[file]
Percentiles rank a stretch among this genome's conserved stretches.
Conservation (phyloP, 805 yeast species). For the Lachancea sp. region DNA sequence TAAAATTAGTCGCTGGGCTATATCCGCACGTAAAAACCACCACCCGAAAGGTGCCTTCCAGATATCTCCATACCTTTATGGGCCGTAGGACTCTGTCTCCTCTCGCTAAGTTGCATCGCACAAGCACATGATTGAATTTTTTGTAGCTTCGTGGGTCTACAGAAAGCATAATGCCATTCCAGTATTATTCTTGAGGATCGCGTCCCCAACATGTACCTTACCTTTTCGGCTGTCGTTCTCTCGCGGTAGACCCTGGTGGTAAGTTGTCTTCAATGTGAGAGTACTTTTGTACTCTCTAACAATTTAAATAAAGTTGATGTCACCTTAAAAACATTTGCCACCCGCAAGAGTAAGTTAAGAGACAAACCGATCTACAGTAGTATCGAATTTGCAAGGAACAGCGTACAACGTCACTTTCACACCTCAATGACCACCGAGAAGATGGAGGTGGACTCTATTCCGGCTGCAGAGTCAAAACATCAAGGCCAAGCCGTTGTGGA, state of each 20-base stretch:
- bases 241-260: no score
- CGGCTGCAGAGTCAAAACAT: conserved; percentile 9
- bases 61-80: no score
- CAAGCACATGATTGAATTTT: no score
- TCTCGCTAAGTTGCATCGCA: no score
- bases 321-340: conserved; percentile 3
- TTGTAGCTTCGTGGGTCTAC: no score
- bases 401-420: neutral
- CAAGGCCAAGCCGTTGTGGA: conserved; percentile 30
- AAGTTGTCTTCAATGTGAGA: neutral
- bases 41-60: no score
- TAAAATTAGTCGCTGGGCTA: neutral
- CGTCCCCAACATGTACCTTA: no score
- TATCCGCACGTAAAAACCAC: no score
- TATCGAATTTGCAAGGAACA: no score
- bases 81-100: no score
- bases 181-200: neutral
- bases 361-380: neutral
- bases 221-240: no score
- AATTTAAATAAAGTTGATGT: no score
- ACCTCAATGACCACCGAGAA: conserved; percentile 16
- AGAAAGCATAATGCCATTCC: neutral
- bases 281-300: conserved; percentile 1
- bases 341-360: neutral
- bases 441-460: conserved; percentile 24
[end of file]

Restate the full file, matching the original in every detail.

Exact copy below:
Percentiles rank a stretch among this genome's conserved stretches.
Conservation (phyloP, 805 yeast species). For the Lachancea sp. region DNA sequence TAAAATTAGTCGCTGGGCTATATCCGCACGTAAAAACCACCACCCGAAAGGTGCCTTCCAGATATCTCCATACCTTTATGGGCCGTAGGACTCTGTCTCCTCTCGCTAAGTTGCATCGCACAAGCACATGATTGAATTTTTTGTAGCTTCGTGGGTCTACAGAAAGCATAATGCCATTCCAGTATTATTCTTGAGGATCGCGTCCCCAACATGTACCTTACCTTTTCGGCTGTCGTTCTCTCGCGGTAGACCCTGGTGGTAAGTTGTCTTCAATGTGAGAGTACTTTTGTACTCTCTAACAATTTAAATAAAGTTGATGTCACCTTAAAAACATTTGCCACCCGCAAGAGTAAGTTAAGAGACAAACCGATCTACAGTAGTATCGAATTTGCAAGGAACAGCGTACAACGTCACTTTCACACCTCAATGACCACCGAGAAGATGGAGGTGGACTCTATTCCGGCTGCAGAGTCAAAACATCAAGGCCAAGCCGTTGTGGA, state of each 20-base stretch:
- bases 241-260: no score
- CGGCTGCAGAGTCAAAACAT: conserved; percentile 9
- bases 61-80: no score
- CAAGCACATGATTGAATTTT: no score
- TCTCGCTAAGTTGCATCGCA: no score
- bases 321-340: conserved; percentile 3
- TTGTAGCTTCGTGGGTCTAC: no score
- bases 401-420: neutral
- CAAGGCCAAGCCGTTGTGGA: conserved; percentile 30
- AAGTTGTCTTCAATGTGAGA: neutral
- bases 41-60: no score
- TAAAATTAGTCGCTGGGCTA: neutral
- CGTCCCCAACATGTACCTTA: no score
- TATCCGCACGTAAAAACCAC: no score
- TATCGAATTTGCAAGGAACA: no score
- bases 81-100: no score
- bases 181-200: neutral
- bases 361-380: neutral
- bases 221-240: no score
- AATTTAAATAAAGTTGATGT: no score
- ACCTCAATGACCACCGAGAA: conserved; percentile 16
- AGAAAGCATAATGCCATTCC: neutral
- bases 281-300: conserved; percentile 1
- bases 341-360: neutral
- bases 441-460: conserved; percentile 24